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stirring the Randall pot.

Discussion in 'Non-Firearm Weapons' started by lobo9er, Jan 12, 2013.

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  1. Zeke/PA

    Zeke/PA Member

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    At one time. Randall knives were listed as High-Carbon Steel and were in fact of a 1095 alloy.
    Through the years, the 400 Series Stainless came into vogue and I guess Randall had to move into the Stainless direction.
    Truthfully, a knife made from O-1, a very common oil hardening tool steel is ALL the knife that anyone needs, a MARGINAL amount of care required.
    400 Series Stainless?
    Go for it, I personally prefer Carbon Steel knives.
    Randall Knives?
    Exceptional quality and a really superb investment
     
  2. lobo9er

    lobo9er Member

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    while it sounds like I'm not alone than. 440B I'm guessing was better than alot of knife makers were using back than, so they made themselves a good reputation. But since everyone, or most quality knife makers caught up and or exceeded them in material. Also now 01 isn't rare, not sure if it was rare to see 01 steel being used in the 70's. If it was it would also make sense that knife connoisseurs thought highly of them.
     
  3. Zeke/PA

    Zeke/PA Member

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    Hey Guys,
    440 C Stainless has come into vogue in the knife world and it really ain't that bad as a knife modem.
    In actuallity it is an Air Hardening variety comparable to my favorite, D-2, so close in fact that BOTH alloys are heat treated in the same manner.
    BUT: In reality, a knife made of Carbon Steel , (O-1) is ALL the knife that ANYBODY needs.
    The edge-holding ability of course goes to D-2 , a Vintage Die Steel with EXCEPTIONAL abrasion restinence that so far has not been possible with the
    stainless varieties.
    D-2 ??
    Because of a very high Cromium content, the alloy APPROCHES Stainless in rust RESISTANCE!
     
  4. jeepnik

    jeepnik Member

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    Gee, I'm so glad someone, who doesn't even know me, knows what I need. That will make things easier.:rolleyes:
     
  5. VA27

    VA27 Member

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    You could sell it for more than what you payed for it but it's not still in production, at least not in the USA. The name/knives are Chinese now.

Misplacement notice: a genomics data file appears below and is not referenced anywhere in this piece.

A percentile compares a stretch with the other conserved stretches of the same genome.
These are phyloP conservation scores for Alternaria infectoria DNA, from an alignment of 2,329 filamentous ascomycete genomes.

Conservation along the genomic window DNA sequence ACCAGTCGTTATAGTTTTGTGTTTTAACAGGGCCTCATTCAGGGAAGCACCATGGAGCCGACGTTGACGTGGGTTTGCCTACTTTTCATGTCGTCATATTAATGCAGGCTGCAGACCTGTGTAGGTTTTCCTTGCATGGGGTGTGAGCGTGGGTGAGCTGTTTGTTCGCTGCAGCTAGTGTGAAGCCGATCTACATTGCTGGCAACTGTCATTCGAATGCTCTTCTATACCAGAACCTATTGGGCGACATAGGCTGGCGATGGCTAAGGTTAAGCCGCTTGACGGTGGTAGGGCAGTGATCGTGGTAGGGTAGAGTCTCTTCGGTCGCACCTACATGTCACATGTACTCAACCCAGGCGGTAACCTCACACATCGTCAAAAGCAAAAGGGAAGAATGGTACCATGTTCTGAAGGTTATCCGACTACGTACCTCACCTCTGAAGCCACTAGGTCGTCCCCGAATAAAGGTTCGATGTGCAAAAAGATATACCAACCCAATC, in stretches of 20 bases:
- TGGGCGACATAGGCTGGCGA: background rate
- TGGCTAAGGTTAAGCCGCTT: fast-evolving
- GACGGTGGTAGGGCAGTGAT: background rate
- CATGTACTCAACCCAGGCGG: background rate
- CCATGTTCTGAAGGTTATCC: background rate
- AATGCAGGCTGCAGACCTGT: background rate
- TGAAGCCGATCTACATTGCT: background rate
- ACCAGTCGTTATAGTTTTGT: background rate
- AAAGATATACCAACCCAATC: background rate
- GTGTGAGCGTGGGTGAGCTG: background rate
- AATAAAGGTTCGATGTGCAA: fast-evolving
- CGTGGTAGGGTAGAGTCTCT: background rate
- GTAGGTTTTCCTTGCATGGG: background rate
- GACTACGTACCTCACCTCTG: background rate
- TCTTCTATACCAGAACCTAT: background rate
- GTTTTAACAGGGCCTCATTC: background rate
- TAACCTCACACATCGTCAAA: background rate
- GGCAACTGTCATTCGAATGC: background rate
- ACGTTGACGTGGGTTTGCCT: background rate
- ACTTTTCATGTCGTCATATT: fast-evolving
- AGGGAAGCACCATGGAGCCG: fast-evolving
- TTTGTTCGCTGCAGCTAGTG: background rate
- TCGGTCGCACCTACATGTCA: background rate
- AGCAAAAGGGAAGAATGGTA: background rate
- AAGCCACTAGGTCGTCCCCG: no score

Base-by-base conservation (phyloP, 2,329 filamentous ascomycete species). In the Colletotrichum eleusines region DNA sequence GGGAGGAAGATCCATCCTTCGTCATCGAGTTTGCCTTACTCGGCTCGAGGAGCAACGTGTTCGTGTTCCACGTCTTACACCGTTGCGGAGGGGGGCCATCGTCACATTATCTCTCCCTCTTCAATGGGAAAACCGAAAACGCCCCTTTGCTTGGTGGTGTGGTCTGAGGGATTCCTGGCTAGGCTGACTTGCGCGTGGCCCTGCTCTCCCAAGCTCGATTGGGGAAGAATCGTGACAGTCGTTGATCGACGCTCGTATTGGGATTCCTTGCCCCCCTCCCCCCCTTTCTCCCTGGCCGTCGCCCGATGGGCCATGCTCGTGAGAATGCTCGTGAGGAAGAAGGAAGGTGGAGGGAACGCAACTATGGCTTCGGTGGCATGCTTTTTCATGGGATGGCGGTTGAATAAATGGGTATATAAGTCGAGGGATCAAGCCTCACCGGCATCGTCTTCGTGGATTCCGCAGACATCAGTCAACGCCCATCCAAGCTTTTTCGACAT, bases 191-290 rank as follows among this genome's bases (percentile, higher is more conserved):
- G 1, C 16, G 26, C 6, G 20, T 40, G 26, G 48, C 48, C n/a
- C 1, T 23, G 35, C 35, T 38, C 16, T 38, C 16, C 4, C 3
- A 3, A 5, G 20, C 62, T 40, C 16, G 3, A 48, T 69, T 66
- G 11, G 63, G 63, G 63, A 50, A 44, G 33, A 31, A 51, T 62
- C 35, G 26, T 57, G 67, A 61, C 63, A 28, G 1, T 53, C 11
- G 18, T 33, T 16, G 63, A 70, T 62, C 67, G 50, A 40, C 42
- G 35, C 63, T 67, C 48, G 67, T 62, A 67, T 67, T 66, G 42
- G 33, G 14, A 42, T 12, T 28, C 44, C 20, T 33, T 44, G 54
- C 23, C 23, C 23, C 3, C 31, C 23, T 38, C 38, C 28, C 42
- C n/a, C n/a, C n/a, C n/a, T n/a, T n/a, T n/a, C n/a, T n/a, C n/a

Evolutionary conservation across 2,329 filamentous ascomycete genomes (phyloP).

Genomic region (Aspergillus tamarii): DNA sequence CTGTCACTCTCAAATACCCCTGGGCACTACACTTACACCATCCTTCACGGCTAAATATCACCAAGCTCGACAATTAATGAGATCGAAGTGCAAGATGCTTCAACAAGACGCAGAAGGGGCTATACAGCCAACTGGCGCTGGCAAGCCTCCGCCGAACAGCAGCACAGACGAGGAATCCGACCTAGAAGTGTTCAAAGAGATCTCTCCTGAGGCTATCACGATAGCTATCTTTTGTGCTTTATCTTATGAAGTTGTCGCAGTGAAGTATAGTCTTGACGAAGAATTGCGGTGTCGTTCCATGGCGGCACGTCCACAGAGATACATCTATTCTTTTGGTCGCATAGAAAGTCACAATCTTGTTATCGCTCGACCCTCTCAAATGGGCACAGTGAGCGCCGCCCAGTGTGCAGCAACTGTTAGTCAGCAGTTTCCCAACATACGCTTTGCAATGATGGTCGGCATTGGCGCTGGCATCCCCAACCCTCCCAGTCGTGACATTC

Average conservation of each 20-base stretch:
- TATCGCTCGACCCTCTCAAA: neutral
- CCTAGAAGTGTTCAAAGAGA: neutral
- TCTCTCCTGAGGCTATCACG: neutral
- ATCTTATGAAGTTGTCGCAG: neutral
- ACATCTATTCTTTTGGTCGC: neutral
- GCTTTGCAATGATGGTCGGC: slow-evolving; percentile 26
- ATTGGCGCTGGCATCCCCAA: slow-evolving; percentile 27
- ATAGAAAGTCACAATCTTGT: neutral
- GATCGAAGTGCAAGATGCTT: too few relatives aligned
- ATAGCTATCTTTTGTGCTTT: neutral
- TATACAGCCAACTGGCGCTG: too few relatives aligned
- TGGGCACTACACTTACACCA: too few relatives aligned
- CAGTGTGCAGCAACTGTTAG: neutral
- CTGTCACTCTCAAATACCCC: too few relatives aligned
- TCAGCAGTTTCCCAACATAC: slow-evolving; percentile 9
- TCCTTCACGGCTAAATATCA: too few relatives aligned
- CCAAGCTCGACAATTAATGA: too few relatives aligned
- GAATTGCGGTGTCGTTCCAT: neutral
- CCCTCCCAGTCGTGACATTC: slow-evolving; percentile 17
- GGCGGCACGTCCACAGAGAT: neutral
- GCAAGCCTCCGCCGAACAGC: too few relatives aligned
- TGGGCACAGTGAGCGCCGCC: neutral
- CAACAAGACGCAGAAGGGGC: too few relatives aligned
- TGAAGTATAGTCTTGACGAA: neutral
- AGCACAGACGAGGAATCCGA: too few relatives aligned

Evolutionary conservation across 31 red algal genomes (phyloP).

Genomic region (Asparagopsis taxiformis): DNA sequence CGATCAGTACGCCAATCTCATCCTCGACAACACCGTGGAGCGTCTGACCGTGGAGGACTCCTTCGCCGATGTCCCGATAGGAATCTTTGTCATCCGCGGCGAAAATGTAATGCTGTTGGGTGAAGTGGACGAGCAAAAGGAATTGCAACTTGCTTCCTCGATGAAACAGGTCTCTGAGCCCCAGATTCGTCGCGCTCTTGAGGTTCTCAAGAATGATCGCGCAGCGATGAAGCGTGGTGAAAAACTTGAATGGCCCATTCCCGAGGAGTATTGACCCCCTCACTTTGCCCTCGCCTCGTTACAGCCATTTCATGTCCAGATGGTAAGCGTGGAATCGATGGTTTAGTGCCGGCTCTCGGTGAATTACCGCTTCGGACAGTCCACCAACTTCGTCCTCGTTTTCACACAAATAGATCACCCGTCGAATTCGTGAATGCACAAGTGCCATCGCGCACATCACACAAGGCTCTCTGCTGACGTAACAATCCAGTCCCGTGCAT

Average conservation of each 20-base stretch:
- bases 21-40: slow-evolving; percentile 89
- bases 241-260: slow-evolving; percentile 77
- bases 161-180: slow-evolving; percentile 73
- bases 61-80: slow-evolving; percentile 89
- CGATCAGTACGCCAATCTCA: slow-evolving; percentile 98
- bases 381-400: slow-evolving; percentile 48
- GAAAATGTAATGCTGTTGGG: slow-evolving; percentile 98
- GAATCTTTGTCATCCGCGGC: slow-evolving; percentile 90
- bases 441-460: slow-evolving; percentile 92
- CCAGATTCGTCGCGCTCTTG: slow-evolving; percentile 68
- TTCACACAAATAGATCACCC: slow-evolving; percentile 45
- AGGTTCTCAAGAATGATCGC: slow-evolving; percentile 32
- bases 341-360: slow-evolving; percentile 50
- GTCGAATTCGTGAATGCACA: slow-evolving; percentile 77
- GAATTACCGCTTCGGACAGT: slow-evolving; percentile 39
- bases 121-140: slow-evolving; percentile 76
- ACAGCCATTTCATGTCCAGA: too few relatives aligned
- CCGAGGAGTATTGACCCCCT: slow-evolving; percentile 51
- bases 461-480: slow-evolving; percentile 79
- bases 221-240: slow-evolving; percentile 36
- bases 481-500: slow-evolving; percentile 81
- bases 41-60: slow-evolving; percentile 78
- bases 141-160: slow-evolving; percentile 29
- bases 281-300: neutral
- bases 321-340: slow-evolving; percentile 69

6. RetiredUSNChief

    RetiredUSNChief Member

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    Yeah, I know. I was all kinds of upset when I had lost/misplaced my pocketknife and found out that all the new ones are stainless. They don't take and edge like carbon steel, and they don't keep it worth a darn either.

    I kept an eye on ebay and picked up a few of the older ones for some good deals. Then I found mine again.

    So I'm set not just for lifenow, but for a couple additional generations.

    :)
     
  7. RatDrall

    RatDrall Member

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    Yes, as others said you are paying for a name, little more.

    So are Bark River knives, and they have a hand ground convex edge that is strong enough to split logs and sharp enough to shave hair.

    If you like the Randall designs, you can get similar knives from Blackjack knives for a fraction of the price ($150ish).
     
  8. 22-rimfire

    22-rimfire Member

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    I own a few Randalls. I like them. But I have gravitated to Blackjack knives made by Bark River as my go to field knife. I like them and A-2 works well for me.
     
  9. DNS

    DNS Member

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    I've got an old carbon Schrade Sharpfinger that I'd put up against a Randall anytime.:neener:

    Found it re-configuring the cargo deck on a C-141 over twenty five-ish years ago and it'd been rusting away back in this catch hole for years prior. Schrade sure did make a solid knife back in the day.
     
  10. JTW Jr.

    JTW Jr. Member